Pender's Blog

Blog archive

Microsoft Buries the Sidekick Next to the Kin

It took Windows 7 to make Microsoft users forget about Vista, but it's taking Microsoft's mobile offerings to make Vista actually look pretty good.

This week, T-Mobile -- oh, and Microsoft, of course -- killed off the Sidekick, the forlorn phone running on Microsoft's Danger data service that suffered a famous crash a couple of years ago. Somebody at Microsoft is obviously trying to make the Sidekick's euthanasia look like some sort of mutual T-Mobile-Microsoft decision, but we're guessing that T-Mobile coldly pulled the trigger while Microsoft looked away and flinched, a tear of regret running down its ashen cheek.

Replacing the Danger Sidekick will be another phone called Sidekick -- seriously, is that name really going to survive? -- which will run on...Google's Android operating system. Reading between the lines (or just plain reading the lines in our RCPmag.com story), we get the strong impression that T-Mobile isn't exactly looking forward to working with Microsoft again in the mobile space. 

Well, who would want to? After the Kin debacle and now the death of Danger (was it the next of Kin before its demise, or vice versa?), Windows Phone 7 would have to be a massive blockbuster to bowl carriers over enough for them to sink massive investment into Microsoft's mobile efforts. A decent OS WP7 seems to be; a blockbuster it is not.

Hey, at least Windows Phone 7 is alive, which is more than we can say for Microsoft's other mobile efforts. And it appears to have a bit of staying power. But it seems as though everything Microsoft does in the mobile space is one step forward and two steps back. Or, in this case, one product living and two dead.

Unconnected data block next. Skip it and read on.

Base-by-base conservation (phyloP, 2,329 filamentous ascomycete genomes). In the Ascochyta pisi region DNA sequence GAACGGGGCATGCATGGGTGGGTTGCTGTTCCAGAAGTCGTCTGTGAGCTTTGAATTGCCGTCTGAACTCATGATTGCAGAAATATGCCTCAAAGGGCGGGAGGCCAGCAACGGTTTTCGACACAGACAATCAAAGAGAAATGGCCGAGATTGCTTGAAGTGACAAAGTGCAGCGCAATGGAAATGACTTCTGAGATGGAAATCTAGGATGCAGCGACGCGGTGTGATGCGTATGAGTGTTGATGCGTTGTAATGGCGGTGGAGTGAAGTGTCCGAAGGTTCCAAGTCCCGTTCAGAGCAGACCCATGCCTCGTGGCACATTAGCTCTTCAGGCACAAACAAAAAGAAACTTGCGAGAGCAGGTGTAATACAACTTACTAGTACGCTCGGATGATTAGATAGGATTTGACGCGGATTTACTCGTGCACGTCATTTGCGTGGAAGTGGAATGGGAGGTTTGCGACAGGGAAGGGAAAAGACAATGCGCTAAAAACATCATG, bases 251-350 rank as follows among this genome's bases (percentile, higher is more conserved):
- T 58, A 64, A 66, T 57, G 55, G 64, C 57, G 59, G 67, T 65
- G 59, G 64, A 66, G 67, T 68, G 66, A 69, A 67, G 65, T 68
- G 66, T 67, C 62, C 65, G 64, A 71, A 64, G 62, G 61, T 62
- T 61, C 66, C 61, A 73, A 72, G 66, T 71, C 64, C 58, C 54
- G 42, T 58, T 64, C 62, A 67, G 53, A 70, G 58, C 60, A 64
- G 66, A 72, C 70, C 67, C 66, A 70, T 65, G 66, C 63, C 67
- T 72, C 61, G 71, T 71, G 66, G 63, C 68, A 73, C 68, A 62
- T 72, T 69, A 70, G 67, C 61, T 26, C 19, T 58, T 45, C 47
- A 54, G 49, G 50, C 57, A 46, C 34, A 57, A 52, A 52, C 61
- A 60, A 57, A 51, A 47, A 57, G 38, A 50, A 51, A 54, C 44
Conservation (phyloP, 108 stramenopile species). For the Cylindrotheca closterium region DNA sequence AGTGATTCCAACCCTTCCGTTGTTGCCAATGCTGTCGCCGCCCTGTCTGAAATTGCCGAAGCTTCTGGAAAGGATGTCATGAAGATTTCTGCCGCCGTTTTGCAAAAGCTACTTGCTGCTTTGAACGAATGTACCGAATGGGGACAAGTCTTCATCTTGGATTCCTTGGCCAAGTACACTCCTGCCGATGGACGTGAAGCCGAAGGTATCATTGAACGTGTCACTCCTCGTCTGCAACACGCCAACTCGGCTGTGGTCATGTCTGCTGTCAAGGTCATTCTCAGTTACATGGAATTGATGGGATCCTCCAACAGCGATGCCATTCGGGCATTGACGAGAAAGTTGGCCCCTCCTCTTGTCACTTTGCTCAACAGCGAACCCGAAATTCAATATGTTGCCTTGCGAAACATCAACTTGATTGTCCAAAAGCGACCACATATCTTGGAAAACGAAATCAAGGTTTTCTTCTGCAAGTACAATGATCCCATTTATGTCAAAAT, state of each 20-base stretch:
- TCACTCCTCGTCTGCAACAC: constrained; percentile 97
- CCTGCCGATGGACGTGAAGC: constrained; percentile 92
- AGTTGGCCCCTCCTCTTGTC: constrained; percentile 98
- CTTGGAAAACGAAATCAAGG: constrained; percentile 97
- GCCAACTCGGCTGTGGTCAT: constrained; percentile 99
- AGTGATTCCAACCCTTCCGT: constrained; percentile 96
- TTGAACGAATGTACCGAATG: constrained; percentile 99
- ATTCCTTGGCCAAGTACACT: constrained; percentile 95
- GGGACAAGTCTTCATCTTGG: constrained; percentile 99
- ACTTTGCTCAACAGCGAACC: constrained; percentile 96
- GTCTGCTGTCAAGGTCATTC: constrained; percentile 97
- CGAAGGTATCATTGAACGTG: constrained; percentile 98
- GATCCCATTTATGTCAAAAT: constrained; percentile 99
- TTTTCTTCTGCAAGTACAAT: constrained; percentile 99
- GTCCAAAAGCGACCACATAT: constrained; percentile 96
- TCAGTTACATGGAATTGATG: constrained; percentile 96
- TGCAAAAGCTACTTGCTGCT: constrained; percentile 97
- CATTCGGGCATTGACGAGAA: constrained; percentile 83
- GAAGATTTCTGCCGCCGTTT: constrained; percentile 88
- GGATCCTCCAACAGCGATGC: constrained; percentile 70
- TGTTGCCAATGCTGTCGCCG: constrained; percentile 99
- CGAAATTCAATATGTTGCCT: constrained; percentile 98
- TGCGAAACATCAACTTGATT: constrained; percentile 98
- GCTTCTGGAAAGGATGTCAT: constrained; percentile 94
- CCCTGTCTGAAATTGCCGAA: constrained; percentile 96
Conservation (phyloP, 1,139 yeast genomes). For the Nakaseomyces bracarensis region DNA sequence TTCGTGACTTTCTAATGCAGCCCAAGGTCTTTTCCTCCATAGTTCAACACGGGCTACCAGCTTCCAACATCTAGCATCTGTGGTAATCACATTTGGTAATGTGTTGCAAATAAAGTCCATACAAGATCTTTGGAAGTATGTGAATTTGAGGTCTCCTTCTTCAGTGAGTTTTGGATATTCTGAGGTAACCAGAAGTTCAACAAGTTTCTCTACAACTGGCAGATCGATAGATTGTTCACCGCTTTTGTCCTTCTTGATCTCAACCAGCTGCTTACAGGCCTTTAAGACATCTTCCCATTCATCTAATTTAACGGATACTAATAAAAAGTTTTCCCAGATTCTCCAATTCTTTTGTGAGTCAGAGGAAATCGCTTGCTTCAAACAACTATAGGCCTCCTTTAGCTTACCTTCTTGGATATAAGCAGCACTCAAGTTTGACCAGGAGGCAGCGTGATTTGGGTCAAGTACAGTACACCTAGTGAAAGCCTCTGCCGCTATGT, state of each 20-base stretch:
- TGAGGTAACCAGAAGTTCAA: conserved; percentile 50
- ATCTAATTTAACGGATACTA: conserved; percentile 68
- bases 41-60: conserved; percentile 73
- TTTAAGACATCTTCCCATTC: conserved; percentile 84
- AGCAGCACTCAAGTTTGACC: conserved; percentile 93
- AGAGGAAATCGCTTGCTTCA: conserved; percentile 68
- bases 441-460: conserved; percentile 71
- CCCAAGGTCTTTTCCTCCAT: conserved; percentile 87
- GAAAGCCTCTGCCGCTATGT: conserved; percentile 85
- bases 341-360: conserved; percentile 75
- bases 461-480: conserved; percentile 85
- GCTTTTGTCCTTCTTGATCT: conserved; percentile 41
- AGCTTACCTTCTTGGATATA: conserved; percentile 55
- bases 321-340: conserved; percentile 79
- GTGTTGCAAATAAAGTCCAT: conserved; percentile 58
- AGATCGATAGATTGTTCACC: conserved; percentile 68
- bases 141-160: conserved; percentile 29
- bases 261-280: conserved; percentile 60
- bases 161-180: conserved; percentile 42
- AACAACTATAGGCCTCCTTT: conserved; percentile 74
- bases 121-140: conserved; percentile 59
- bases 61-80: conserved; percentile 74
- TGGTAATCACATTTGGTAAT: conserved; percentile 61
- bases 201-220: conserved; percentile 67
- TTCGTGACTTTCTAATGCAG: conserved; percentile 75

What's your take on Microsoft's mobile strategy? Send it to lpender@rcpmag.com.

Posted by Lee Pender on 03/03/2011 at 1:23 PM


Featured

  • Microsoft Ups Its Carbon Reduction Goals

    Microsoft on Thursday announced a corporatewide carbon reduction effort that aims to make the company "carbon negative" by 2030.

  • How To Dynamically Lock Down an Unattended Windows 10 PC

    One of the biggest security risks in any organization happens when a user walks away from their PC without logging out. Microsoft has the solution (and it's not a password-protected screensaver).

  • First Stable Chromium-Based Microsoft Edge Browser Released

    Microsoft on Wednesday announced the first release of its Chromium-based Microsoft Edge browser at the "stable" commercial-release stage.

  • Microsoft's January Security Updates Come with NSA Help

    Microsoft released its January security updates with a partial assist from the U.S. National Security Agency (NSA).

comments powered by Disqus

Office 365 Watch

Sign up for our newsletter.

Terms and Privacy Policy consent

I agree to this site's Privacy Policy.